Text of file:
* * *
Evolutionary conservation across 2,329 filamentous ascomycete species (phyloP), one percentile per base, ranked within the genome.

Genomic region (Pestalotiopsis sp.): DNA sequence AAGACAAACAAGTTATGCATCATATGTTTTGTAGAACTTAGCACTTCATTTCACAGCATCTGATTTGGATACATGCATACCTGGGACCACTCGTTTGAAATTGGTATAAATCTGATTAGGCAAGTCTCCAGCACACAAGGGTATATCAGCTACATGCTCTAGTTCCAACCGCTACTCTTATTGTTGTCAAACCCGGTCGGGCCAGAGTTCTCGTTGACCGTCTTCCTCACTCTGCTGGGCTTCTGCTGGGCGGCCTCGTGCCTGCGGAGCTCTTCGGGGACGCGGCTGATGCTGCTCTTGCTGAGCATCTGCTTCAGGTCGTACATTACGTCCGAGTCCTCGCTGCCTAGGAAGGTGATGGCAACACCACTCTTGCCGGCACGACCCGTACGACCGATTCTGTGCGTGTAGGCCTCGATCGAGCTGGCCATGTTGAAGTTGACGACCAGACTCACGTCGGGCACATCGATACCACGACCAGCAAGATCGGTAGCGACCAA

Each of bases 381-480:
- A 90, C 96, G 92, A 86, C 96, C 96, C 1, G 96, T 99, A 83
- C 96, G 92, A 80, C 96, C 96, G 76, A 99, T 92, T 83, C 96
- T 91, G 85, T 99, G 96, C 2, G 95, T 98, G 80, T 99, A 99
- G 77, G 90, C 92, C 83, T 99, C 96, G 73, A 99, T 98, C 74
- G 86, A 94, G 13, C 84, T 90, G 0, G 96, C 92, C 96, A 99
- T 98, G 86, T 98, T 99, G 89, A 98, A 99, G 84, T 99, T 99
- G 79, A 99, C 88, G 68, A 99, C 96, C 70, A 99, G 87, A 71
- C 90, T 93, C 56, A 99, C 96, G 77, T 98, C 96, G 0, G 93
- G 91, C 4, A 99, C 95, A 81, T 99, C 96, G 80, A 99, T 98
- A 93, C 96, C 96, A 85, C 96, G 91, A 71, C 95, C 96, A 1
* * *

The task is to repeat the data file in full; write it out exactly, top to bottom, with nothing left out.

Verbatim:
Evolutionary conservation across 2,329 filamentous ascomycete species (phyloP), one percentile per base, ranked within the genome.

Genomic region (Pestalotiopsis sp.): DNA sequence AAGACAAACAAGTTATGCATCATATGTTTTGTAGAACTTAGCACTTCATTTCACAGCATCTGATTTGGATACATGCATACCTGGGACCACTCGTTTGAAATTGGTATAAATCTGATTAGGCAAGTCTCCAGCACACAAGGGTATATCAGCTACATGCTCTAGTTCCAACCGCTACTCTTATTGTTGTCAAACCCGGTCGGGCCAGAGTTCTCGTTGACCGTCTTCCTCACTCTGCTGGGCTTCTGCTGGGCGGCCTCGTGCCTGCGGAGCTCTTCGGGGACGCGGCTGATGCTGCTCTTGCTGAGCATCTGCTTCAGGTCGTACATTACGTCCGAGTCCTCGCTGCCTAGGAAGGTGATGGCAACACCACTCTTGCCGGCACGACCCGTACGACCGATTCTGTGCGTGTAGGCCTCGATCGAGCTGGCCATGTTGAAGTTGACGACCAGACTCACGTCGGGCACATCGATACCACGACCAGCAAGATCGGTAGCGACCAA

Each of bases 381-480:
- A 90, C 96, G 92, A 86, C 96, C 96, C 1, G 96, T 99, A 83
- C 96, G 92, A 80, C 96, C 96, G 76, A 99, T 92, T 83, C 96
- T 91, G 85, T 99, G 96, C 2, G 95, T 98, G 80, T 99, A 99
- G 77, G 90, C 92, C 83, T 99, C 96, G 73, A 99, T 98, C 74
- G 86, A 94, G 13, C 84, T 90, G 0, G 96, C 92, C 96, A 99
- T 98, G 86, T 98, T 99, G 89, A 98, A 99, G 84, T 99, T 99
- G 79, A 99, C 88, G 68, A 99, C 96, C 70, A 99, G 87, A 71
- C 90, T 93, C 56, A 99, C 96, G 77, T 98, C 96, G 0, G 93
- G 91, C 4, A 99, C 95, A 81, T 99, C 96, G 80, A 99, T 98
- A 93, C 96, C 96, A 85, C 96, G 91, A 71, C 95, C 96, A 1